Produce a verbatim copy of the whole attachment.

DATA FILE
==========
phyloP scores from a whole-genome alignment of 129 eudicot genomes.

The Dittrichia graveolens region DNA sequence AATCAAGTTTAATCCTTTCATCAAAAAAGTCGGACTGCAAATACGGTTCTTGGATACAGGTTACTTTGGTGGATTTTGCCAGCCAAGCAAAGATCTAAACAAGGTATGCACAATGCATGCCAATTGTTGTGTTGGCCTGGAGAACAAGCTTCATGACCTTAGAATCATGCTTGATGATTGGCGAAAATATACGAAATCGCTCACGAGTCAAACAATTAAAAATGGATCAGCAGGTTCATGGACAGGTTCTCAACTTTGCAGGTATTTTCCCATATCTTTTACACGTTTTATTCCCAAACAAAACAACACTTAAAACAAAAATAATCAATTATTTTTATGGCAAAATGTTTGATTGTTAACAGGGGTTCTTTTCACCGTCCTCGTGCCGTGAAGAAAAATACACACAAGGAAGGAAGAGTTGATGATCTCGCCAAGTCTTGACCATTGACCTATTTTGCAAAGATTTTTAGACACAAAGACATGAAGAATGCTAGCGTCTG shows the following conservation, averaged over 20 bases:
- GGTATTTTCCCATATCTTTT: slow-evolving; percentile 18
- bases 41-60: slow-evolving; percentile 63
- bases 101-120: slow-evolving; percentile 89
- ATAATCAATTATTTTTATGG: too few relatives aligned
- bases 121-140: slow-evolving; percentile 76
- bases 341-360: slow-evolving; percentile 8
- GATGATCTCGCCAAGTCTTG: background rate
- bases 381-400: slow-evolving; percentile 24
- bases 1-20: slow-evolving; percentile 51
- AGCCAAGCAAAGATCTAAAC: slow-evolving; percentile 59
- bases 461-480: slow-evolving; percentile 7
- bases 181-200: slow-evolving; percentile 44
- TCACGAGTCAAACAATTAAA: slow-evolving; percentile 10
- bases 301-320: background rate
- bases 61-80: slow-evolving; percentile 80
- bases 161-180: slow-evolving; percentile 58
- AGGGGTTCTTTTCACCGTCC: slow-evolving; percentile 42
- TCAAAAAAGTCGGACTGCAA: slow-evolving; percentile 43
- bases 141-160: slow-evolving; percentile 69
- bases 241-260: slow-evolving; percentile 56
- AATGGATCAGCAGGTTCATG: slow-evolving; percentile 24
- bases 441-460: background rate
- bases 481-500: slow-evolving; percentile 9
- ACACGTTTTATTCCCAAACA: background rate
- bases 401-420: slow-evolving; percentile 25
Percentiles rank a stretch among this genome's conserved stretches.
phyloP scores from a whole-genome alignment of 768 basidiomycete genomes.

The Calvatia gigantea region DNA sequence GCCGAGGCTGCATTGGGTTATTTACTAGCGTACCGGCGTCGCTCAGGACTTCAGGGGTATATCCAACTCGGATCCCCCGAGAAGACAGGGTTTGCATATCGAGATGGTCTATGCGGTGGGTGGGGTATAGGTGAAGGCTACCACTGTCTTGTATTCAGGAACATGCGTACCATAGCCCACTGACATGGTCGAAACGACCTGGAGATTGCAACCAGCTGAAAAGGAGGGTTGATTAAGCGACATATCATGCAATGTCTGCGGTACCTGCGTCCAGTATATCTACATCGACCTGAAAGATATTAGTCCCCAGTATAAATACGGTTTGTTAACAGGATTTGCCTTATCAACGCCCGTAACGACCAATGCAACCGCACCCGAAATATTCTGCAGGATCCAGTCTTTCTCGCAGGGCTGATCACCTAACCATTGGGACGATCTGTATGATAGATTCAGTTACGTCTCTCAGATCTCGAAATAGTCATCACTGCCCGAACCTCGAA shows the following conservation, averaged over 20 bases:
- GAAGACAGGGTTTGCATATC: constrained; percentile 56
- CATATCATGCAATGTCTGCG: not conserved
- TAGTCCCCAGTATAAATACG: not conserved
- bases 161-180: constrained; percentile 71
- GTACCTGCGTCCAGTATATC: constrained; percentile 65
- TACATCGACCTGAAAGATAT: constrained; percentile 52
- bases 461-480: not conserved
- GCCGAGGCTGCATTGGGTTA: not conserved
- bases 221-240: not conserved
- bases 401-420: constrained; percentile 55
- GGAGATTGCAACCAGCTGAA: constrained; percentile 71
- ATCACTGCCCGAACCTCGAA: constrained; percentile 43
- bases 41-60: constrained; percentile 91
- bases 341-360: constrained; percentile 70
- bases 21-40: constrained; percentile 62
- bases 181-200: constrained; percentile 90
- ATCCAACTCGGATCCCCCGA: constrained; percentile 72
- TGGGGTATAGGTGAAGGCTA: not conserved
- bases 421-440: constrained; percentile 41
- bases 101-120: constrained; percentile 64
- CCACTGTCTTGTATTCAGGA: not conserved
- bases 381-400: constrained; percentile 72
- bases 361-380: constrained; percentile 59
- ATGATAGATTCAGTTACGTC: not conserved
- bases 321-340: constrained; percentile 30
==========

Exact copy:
phyloP scores from a whole-genome alignment of 129 eudicot genomes.

The Dittrichia graveolens region DNA sequence AATCAAGTTTAATCCTTTCATCAAAAAAGTCGGACTGCAAATACGGTTCTTGGATACAGGTTACTTTGGTGGATTTTGCCAGCCAAGCAAAGATCTAAACAAGGTATGCACAATGCATGCCAATTGTTGTGTTGGCCTGGAGAACAAGCTTCATGACCTTAGAATCATGCTTGATGATTGGCGAAAATATACGAAATCGCTCACGAGTCAAACAATTAAAAATGGATCAGCAGGTTCATGGACAGGTTCTCAACTTTGCAGGTATTTTCCCATATCTTTTACACGTTTTATTCCCAAACAAAACAACACTTAAAACAAAAATAATCAATTATTTTTATGGCAAAATGTTTGATTGTTAACAGGGGTTCTTTTCACCGTCCTCGTGCCGTGAAGAAAAATACACACAAGGAAGGAAGAGTTGATGATCTCGCCAAGTCTTGACCATTGACCTATTTTGCAAAGATTTTTAGACACAAAGACATGAAGAATGCTAGCGTCTG shows the following conservation, averaged over 20 bases:
- GGTATTTTCCCATATCTTTT: slow-evolving; percentile 18
- bases 41-60: slow-evolving; percentile 63
- bases 101-120: slow-evolving; percentile 89
- ATAATCAATTATTTTTATGG: too few relatives aligned
- bases 121-140: slow-evolving; percentile 76
- bases 341-360: slow-evolving; percentile 8
- GATGATCTCGCCAAGTCTTG: background rate
- bases 381-400: slow-evolving; percentile 24
- bases 1-20: slow-evolving; percentile 51
- AGCCAAGCAAAGATCTAAAC: slow-evolving; percentile 59
- bases 461-480: slow-evolving; percentile 7
- bases 181-200: slow-evolving; percentile 44
- TCACGAGTCAAACAATTAAA: slow-evolving; percentile 10
- bases 301-320: background rate
- bases 61-80: slow-evolving; percentile 80
- bases 161-180: slow-evolving; percentile 58
- AGGGGTTCTTTTCACCGTCC: slow-evolving; percentile 42
- TCAAAAAAGTCGGACTGCAA: slow-evolving; percentile 43
- bases 141-160: slow-evolving; percentile 69
- bases 241-260: slow-evolving; percentile 56
- AATGGATCAGCAGGTTCATG: slow-evolving; percentile 24
- bases 441-460: background rate
- bases 481-500: slow-evolving; percentile 9
- ACACGTTTTATTCCCAAACA: background rate
- bases 401-420: slow-evolving; percentile 25
Percentiles rank a stretch among this genome's conserved stretches.
phyloP scores from a whole-genome alignment of 768 basidiomycete genomes.

The Calvatia gigantea region DNA sequence GCCGAGGCTGCATTGGGTTATTTACTAGCGTACCGGCGTCGCTCAGGACTTCAGGGGTATATCCAACTCGGATCCCCCGAGAAGACAGGGTTTGCATATCGAGATGGTCTATGCGGTGGGTGGGGTATAGGTGAAGGCTACCACTGTCTTGTATTCAGGAACATGCGTACCATAGCCCACTGACATGGTCGAAACGACCTGGAGATTGCAACCAGCTGAAAAGGAGGGTTGATTAAGCGACATATCATGCAATGTCTGCGGTACCTGCGTCCAGTATATCTACATCGACCTGAAAGATATTAGTCCCCAGTATAAATACGGTTTGTTAACAGGATTTGCCTTATCAACGCCCGTAACGACCAATGCAACCGCACCCGAAATATTCTGCAGGATCCAGTCTTTCTCGCAGGGCTGATCACCTAACCATTGGGACGATCTGTATGATAGATTCAGTTACGTCTCTCAGATCTCGAAATAGTCATCACTGCCCGAACCTCGAA shows the following conservation, averaged over 20 bases:
- GAAGACAGGGTTTGCATATC: constrained; percentile 56
- CATATCATGCAATGTCTGCG: not conserved
- TAGTCCCCAGTATAAATACG: not conserved
- bases 161-180: constrained; percentile 71
- GTACCTGCGTCCAGTATATC: constrained; percentile 65
- TACATCGACCTGAAAGATAT: constrained; percentile 52
- bases 461-480: not conserved
- GCCGAGGCTGCATTGGGTTA: not conserved
- bases 221-240: not conserved
- bases 401-420: constrained; percentile 55
- GGAGATTGCAACCAGCTGAA: constrained; percentile 71
- ATCACTGCCCGAACCTCGAA: constrained; percentile 43
- bases 41-60: constrained; percentile 91
- bases 341-360: constrained; percentile 70
- bases 21-40: constrained; percentile 62
- bases 181-200: constrained; percentile 90
- ATCCAACTCGGATCCCCCGA: constrained; percentile 72
- TGGGGTATAGGTGAAGGCTA: not conserved
- bases 421-440: constrained; percentile 41
- bases 101-120: constrained; percentile 64
- CCACTGTCTTGTATTCAGGA: not conserved
- bases 381-400: constrained; percentile 72
- bases 361-380: constrained; percentile 59
- ATGATAGATTCAGTTACGTC: not conserved
- bases 321-340: constrained; percentile 30